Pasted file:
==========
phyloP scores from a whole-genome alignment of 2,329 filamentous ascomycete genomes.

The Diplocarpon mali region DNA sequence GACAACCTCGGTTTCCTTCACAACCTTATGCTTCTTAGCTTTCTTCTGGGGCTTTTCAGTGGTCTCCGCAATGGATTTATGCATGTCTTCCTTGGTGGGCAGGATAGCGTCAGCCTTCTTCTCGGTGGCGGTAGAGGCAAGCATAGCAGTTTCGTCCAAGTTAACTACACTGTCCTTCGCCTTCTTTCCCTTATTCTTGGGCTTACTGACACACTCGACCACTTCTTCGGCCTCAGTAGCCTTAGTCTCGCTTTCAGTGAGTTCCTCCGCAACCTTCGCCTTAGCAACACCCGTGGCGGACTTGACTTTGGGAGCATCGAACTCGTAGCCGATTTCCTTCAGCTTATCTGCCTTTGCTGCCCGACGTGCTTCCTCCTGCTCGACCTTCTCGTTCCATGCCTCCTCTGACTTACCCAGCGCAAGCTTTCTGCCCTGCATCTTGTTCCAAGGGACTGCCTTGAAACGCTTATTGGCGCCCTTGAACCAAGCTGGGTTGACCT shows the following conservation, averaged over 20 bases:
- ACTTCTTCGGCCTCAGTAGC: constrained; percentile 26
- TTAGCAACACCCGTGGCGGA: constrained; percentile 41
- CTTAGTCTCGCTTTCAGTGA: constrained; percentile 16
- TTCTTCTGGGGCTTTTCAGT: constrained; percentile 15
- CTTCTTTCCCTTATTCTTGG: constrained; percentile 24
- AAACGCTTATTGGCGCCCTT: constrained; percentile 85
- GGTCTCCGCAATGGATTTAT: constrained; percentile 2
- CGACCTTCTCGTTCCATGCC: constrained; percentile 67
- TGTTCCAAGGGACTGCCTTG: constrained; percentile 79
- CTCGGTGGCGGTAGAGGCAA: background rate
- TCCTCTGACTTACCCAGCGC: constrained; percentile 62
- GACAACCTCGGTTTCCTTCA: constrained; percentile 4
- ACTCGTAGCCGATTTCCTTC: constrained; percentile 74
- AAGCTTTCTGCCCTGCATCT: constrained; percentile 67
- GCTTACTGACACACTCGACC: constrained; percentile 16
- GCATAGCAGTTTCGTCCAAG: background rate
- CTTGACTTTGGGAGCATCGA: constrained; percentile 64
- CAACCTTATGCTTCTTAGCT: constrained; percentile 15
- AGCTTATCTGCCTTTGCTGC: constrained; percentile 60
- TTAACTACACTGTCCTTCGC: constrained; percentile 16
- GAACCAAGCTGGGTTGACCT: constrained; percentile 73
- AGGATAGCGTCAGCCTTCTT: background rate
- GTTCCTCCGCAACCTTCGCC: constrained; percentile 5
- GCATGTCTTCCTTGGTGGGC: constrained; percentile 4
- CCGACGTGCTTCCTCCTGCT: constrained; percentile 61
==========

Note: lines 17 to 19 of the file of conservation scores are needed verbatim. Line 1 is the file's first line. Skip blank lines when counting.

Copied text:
- GCTTACTGACACACTCGACC: constrained; percentile 16
- GCATAGCAGTTTCGTCCAAG: background rate
- CTTGACTTTGGGAGCATCGA: constrained; percentile 64